Inheriting a Windfall: How to Handle Sudden Wealth

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By Deborah Nason, Special to

You've received an inheritance. That's great. But it's not as simple as just cashing the check.
How to handle a sudden windfall is an issue many of us may one day face, as some 30 percent of U.S. households will probably inherit wealth, according to the Bureau of Labor Statistics.

And this percentage may increase in the future. Nearly two-thirds of people over age 60 expect to leave an inheritance to their kids, according to personal-finance website Moreover, the Center for Retirement Research at Boston College has found that two-thirds of baby boomer households are likely to inherit a median amount of $64,000.

When you inherit, the best thing to do in the beginning may be ... nothing, say financial advisors.

"We coach clients to enter a 'decision-free zone,' [and] we stay aware of their emotional states and their ability to make decisions," said certified financial planner Stephen O. Wright, an associate at financial-planning services firm the Enrichment Group and a former pastor.

"There's a lot of analysis and planning," he added. "Combine that with the grieving process [and] a lot of counseling work that goes along with it."

The Enrichment Group helps clients "slow down," said Wright, by providing what he termed a "survivor checklist":

Now (next 2 months): Contact Social Security Administration and Dept. of Veteran Affairs; order death certificates; make funeral arrangements

Soon (2 to 6 months ahead): Open an individual checking account; contact life insurance company; close joint credit cards; pay bills

Later (6 months to 1 year ahead): If ready, start thinking about gifting money, moving, developing an investment plan, etc.

New heirs can get easily overwhelmed. One such woman, a 60-year-old scientist from southern California who wished to remain anonymous, had never managed a large sum of money before inheriting several million dollars from her father in 1999.

"It took me six years to move the assets from my father's bank," she said. "My dad had died, and I didn't want to think about it."

Life events such as inheritances are big transitions that require change management. - Susan Bradley, Sudden Money Institute

Daunted at first by the cost of using a financial consultant, she eventually realized it was essential.

"It would be a full-time job-and more, for me-not only to learn about investing but to do it," she added.

Inheritors who are not used to managing large amounts of money can be victims of their own enthusiasm and emotions, said Robin Young, certified financial planner and owner of Northstar Financial Planning.

Young cited the case of one client, a divorced woman of modest means with grown children, who learned she would be inheriting a substantial amount of money. "When her mother died, one of her reactions to her newfound wealth was to make promises of loans and gifts to friends and family," Young said.

In order to slow down the process and protect her client from her own rash decisions, Young drafted the following letter for her to send to friends and family:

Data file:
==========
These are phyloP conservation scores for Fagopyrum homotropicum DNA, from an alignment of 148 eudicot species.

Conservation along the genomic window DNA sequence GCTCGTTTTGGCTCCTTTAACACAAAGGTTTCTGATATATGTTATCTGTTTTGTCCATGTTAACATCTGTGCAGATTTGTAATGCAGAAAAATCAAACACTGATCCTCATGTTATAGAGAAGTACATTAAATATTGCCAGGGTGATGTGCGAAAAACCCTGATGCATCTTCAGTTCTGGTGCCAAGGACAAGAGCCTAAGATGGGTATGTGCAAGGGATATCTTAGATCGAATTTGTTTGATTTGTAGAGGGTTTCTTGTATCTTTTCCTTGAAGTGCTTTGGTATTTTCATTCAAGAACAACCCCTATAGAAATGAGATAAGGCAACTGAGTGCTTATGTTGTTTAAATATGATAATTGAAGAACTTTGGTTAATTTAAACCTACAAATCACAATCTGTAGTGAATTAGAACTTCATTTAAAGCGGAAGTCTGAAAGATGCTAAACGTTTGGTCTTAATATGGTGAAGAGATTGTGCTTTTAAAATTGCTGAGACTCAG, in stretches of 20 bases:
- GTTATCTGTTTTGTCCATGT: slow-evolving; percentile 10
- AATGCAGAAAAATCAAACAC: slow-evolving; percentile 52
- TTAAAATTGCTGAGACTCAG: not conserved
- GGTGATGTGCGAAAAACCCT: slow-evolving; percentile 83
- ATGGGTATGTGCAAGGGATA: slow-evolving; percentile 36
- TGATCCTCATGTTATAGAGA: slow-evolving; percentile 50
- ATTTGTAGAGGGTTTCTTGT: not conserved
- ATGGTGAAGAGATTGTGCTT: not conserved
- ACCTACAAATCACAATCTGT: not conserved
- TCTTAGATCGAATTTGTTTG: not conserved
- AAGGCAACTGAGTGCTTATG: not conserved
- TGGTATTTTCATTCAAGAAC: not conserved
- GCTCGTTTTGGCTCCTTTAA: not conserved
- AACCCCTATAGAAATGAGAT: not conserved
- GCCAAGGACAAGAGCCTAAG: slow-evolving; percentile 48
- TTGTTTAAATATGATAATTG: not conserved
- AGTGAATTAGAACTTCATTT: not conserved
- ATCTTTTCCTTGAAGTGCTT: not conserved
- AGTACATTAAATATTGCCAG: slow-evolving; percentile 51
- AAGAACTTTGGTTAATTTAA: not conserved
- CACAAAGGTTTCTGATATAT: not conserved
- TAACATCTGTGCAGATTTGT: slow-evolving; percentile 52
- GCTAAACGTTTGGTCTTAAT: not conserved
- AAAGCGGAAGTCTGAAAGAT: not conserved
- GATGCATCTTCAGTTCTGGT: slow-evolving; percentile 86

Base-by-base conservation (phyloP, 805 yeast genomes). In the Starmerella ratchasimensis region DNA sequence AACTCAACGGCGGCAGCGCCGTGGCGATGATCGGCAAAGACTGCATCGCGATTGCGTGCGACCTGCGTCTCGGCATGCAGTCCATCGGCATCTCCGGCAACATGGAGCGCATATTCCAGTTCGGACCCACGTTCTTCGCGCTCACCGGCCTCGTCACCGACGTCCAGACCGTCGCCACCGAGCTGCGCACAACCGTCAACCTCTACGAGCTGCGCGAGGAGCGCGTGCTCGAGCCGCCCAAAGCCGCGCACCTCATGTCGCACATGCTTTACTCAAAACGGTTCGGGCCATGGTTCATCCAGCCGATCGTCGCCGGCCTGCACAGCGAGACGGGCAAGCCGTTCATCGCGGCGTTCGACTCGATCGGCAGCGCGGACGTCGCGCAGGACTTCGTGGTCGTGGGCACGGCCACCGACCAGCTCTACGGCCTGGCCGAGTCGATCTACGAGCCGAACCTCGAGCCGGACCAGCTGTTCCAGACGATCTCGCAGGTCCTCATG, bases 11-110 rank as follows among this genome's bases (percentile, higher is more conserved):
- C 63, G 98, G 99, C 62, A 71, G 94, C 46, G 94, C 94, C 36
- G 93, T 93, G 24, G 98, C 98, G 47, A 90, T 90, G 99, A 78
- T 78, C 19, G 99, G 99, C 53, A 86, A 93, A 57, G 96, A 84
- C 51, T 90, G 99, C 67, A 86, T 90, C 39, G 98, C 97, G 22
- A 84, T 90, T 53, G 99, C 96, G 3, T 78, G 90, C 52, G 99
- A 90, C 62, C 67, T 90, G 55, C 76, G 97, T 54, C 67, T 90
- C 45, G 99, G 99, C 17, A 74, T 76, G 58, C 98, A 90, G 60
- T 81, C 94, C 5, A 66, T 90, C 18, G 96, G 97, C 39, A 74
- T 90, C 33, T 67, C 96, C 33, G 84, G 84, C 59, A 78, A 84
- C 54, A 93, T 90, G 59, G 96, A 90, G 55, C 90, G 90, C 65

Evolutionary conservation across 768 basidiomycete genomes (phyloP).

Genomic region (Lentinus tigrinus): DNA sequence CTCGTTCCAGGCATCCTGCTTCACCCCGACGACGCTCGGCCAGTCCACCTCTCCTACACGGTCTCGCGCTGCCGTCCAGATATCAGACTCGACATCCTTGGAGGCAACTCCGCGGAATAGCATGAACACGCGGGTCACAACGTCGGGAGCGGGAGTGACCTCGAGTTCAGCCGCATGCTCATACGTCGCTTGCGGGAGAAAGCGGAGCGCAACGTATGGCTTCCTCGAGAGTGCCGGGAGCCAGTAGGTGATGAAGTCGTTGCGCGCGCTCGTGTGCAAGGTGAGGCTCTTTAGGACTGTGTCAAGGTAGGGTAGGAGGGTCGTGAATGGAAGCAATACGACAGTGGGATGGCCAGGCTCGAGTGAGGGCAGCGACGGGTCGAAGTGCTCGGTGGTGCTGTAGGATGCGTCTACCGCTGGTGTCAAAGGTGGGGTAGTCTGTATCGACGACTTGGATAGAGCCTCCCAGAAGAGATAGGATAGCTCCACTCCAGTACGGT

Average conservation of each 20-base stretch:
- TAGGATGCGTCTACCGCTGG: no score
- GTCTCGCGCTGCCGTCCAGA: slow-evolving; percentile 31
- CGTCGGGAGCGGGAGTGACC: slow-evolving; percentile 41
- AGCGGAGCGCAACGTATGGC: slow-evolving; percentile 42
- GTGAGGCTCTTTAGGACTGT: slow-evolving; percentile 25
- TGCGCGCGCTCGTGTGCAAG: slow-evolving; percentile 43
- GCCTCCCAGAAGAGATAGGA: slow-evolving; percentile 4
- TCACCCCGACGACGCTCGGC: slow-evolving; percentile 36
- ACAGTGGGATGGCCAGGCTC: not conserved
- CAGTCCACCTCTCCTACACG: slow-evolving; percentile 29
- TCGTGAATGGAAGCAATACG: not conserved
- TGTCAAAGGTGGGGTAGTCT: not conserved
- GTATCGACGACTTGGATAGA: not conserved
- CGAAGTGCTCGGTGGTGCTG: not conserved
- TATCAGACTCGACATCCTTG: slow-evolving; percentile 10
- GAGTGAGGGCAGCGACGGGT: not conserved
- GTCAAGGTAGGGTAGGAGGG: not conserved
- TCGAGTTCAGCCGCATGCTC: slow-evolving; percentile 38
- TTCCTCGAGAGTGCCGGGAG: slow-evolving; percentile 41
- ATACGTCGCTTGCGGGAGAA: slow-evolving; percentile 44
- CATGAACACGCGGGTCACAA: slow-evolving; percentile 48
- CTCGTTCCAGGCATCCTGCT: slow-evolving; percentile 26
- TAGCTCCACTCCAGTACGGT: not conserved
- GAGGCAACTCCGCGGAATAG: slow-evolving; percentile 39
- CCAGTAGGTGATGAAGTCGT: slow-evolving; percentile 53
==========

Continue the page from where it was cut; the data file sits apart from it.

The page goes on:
"My financial advisor has advised me not to make any unnecessary decisions until I have gone through the lengthy process of organizing and determining what my financial situation will look like long-term. Managing this transition is much harder than it looks from the outside. I am relieved to be going slowly in the beginning."

"Life events such as inheritances are big transitions that require change management," said Susan Bradley, a certified financial planner and founder of the Sudden Money Institute.

"Adaptation takes an average of five years, and people go through three stages," she said. The stages, according to Bradley, are:

End of status quo: "The way your finances used to run have changed, [and] there's new terminology and new responsibilities to take on," Bradley said. "This new phase of your life causes changes in relationships and emotions, especially for couples."

She pointed to a middle-aged married client who inherited money from her mother. The client put some of the funds in a common marital pool, for vacations with her spouse and home improvements, but kept the balance in her name only. "It gave her a new sense of freedom," Bradley said.

Passage: This phase takes years, according to Bradley. "It's a time to reinvent yourself, to explore without making commitments," she said. "My client started thinking about new career opportunities and early retirement."

For their part, Anne Ellinger and her husband, Christopher-co-founders of Bolder Giving, a nonprofit that encourages donors to give more generously-took a measured approach when Christopher inherited $250,000 back in 1981. "We were frightened by the responsibility," she said.

Her husband, then age 24, put the funds into socially responsible investments, waited three years before making any big decisions, and developed Giving Communities, a resource to help like-minded inheritors sort through common issues.

New normal: You've entered this phase when you stop wondering, "What do I do now?"